SAFETY

All kids will want a ride in a tuk tuk, a three-wheeled vehicle which works a bit like a taxi. Just be warned that they don’t have seat belts. For longer journeys taxis are often cheaper anyway. Although the far north is only now opening up since the end of the war, it is still developing its infrastructure, so unless you are used to roughing it as a family, or going with an experienced tour operator, maybe watch this space for a while. For water activities, make sure the provider is accredited, and that there are helmets and buoyancy aids available. When you are on the south and southwest coast, be aware that there is a very strong rip, and so best to keep to the small, enclosed bays when swimming. Buses don’t have a great reputation for safe driving in Sri Lanka, so stick with the train or taxi if you are a nervous passenger. Unexploded landmines still sadly exist in some parts of the north, so do not stray from paths and marked trails in these regions, ideally with a local guide.

Sri Lanka tips from our travelers

At Responsible Travel, we think the best people to advise our travelers are often... other travelers. They always return from our tours with packing tips, weather reports, ideas about what to do - and opinions about what not to.

We have selected some of the most useful Sri Lanka travel tips that our guests have provided over the years to help you make the very most of your vacation - and the space inside your suitcase.
Eat local food, it's amazing and the western dishes offered are disappointing
- Kelly Geoghegan
"Read up about the country before your visit and try to understand something about their religion. We were amazed by the temples but felt very ignorant and therefore discourteous because we knew so little about what they believed." - Ian Womersley

"If you have any problems during the stay, i.e. health wise, report those to the hotel you are staying. Don't try to manage on your own." - Heli Aru

"The driving is terrible, so be prepared to be quite shaken after even an hour or two on busy roads." - Ruth and Dave Dawson

"Take protection from the heat. Make sure you cover up your shoulders as a woman in the temples to avoid any stares or the wrath of the locals. Always take the time to say hello to those helping you as they are very friendly people and try to tip well in local restaurants. You should not be too worried about crime, but remember to be firm to those who are trying to sell you trinkets if you do not want them to. Once you have made it clear, they will leave you alone unlike other countries." - Alastair Francis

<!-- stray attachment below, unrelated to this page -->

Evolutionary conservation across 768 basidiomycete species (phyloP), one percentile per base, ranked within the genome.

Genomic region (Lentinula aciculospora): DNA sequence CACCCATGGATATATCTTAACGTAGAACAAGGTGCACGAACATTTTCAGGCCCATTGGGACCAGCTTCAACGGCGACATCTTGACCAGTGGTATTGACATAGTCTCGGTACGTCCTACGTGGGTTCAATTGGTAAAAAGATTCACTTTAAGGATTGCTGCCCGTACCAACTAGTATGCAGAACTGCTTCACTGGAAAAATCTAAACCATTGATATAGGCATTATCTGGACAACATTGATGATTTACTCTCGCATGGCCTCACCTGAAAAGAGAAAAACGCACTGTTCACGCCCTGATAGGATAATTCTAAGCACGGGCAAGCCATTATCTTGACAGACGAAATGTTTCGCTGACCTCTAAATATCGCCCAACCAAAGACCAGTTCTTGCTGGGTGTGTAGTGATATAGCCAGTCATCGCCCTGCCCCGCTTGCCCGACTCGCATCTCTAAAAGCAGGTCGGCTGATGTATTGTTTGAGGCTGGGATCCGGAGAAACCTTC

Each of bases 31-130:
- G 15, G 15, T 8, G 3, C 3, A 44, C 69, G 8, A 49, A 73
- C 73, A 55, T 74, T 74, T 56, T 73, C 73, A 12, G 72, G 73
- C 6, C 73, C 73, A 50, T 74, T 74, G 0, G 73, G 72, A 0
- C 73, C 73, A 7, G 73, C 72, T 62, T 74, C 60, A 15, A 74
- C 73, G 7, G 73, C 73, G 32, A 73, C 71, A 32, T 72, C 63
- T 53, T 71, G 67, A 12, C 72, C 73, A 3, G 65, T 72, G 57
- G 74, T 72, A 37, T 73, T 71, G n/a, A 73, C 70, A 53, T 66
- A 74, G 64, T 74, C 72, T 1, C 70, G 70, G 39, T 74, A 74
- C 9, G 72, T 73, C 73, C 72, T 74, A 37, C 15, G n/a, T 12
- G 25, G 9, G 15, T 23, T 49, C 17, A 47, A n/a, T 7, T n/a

Read up about the country before your visit and try to understand something about their religion
- Ian Womersley
"Having travelled extensively in Asia I would rate Sri Lanka as the safest and easiest SE Asian country to travel in...Eat local food, it's amazing and the western dishes offered are disappointing." - Kelly Geoghegan

"Journeys by road are interesting but distances can be long, be prepared for this." - Alex Buck

"Don't overdo sight seeing in the heat (we saw 3 temples in one day and then I got sunstroke)." - Kate Mills

"First and foremost - LISTEN to the guide! He has so much local knowledge; he saved us money, time and hassle and his advice was worth its weight in gold! Take plenty of insect repellent. Don't feel obliged to buy goods, but tip well for good service." - John Dodson
Written by Catherine Mack
Photo credits: [Page banner: chuvipro] [Culture tip: Shehal Joseph] [Trip planning tips: Oliver Sjostrom] [Beach tips: Rowan Heuvel] [Wildlife tips: shankar s.] [Food tips: Charlie Marchant] [Activity tips: Amila Tennakoon] [Health & safety: Michal Bocek] [Reviews introduction: Fredrik Ohlander] [Review 1 - food: Patty Ho] [Review 2 - temples: Marco Lazzaroni]